The money is badly needed. The people will need new homes. They need enough to eat. Staples such as rice, already expensive because of a worldwide shortage, have doubled in price, and several families in Sous Raille said they were getting only one meal every two or three days.

Thirteen members of the Jean-Baptiste family, who lived in a single shack divided into two homes in Sous Raille, moved to higher ground when the storm started. They returned to find that their home, built with materials provided by Hearts and Hands for Haiti, had been swept away. Now they spend their days under a big mango tree beside the square outline of rocks that shows where the house was, with no food and no way to earn money.

"We are just waiting for support because we don't see any way we can help ourselves now," said Dieule Jean-Baptiste, 52, standing in the shade of the mango tree.

A vulnerable enclave

In the center of Gonaives, Haiti's fourth-largest city, some streets are still under water and entire neighborhoods are buried under up to five feet of mud. Hundreds, maybe thousands, have moved their belongings onto their roofs, where they are living to stay out of the stinking slurry.

In few parts of the city, though, was the devastation as thorough as in Sous Raille. The community, which was reachable even before only by footpath, is a wasteland of tangled debris, hardening mud and freshly cut streambeds. A handful of houses survived; mercifully, a safe drinking water well drilled by Hearts and Hands for Haiti is still working.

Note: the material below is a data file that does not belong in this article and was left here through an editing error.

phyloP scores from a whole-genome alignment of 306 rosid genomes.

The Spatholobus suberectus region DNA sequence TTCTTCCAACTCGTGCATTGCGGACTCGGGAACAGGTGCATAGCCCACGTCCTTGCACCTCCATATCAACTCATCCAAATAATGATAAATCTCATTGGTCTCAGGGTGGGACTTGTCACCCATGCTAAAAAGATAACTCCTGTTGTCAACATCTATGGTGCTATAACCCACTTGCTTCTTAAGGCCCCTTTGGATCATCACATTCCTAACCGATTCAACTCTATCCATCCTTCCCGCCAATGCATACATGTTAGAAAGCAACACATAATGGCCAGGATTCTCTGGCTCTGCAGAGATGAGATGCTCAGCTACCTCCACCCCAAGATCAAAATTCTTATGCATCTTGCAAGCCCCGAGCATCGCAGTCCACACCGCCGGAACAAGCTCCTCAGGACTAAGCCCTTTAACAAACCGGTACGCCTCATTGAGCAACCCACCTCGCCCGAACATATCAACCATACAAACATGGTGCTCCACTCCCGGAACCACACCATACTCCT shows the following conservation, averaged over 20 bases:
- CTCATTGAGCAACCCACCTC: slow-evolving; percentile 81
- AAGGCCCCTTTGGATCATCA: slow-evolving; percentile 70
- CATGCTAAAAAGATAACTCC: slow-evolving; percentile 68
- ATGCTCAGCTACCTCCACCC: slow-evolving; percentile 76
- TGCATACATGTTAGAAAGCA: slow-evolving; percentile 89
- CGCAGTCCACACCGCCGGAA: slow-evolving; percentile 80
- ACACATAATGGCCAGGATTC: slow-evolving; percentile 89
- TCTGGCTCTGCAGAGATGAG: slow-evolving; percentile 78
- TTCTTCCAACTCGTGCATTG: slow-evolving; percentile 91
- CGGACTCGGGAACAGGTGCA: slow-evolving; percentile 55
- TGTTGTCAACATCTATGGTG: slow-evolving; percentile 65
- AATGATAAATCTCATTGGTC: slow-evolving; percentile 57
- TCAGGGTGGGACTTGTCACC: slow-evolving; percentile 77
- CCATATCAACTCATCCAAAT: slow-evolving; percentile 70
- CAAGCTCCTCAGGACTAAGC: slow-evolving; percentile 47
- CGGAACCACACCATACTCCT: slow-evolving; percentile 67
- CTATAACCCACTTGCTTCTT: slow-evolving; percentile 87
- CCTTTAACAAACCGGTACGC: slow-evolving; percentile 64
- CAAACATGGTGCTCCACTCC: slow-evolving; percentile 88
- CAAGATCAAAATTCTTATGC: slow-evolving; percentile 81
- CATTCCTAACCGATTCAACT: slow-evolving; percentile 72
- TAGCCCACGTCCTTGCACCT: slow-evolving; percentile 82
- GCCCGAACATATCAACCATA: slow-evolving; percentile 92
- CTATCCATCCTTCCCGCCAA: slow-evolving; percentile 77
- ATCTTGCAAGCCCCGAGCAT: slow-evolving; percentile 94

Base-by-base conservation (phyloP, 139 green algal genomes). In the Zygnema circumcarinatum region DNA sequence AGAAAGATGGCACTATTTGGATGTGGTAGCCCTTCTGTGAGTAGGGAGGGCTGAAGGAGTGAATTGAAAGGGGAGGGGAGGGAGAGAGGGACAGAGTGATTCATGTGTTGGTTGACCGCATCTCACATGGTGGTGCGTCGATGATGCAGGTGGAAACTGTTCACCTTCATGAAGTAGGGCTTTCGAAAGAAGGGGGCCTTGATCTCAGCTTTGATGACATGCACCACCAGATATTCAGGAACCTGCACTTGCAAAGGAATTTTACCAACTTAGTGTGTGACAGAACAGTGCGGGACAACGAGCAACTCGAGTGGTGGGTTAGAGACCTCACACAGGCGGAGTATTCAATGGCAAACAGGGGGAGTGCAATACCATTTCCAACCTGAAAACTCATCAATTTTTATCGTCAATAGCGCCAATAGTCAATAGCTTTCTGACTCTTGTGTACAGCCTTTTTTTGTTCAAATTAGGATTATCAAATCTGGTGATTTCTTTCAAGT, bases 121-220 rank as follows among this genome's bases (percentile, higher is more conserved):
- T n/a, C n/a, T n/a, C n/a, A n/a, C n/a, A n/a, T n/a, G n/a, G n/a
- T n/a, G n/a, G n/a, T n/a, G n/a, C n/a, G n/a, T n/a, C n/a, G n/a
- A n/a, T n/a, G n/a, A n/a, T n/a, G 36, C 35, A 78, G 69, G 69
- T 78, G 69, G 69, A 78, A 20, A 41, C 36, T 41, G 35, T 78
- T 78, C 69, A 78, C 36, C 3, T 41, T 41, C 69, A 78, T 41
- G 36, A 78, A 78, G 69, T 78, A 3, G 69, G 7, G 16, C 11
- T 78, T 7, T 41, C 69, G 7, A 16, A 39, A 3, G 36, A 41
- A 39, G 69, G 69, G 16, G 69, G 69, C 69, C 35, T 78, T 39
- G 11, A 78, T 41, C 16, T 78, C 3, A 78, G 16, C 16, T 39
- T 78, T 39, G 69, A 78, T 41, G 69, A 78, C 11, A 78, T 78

About 1,000 people who have lost their homes, including the Jean-Baptiste family, are sleeping in one of two churches operated by the Children's Training and Nutrition Center, which also has an orphanage and school, co-founder Milo John said in an interview.

In the 2004 storm, 69 were killed in the tiny community, and thousands city-wide, John said. This time, fewer were killed in Sous Raille, though the dead include one student of the children's center school, which Hearts and Hands for Haiti subsidizes.

It's clear now that the neighborhood is unusually vulnerable, even by the standards of disaster-plagued Haiti. Like Princeville and other poor communities devastated in North Carolina after Hurricane Floyd, it was built on land that's cheap because it's flood-prone.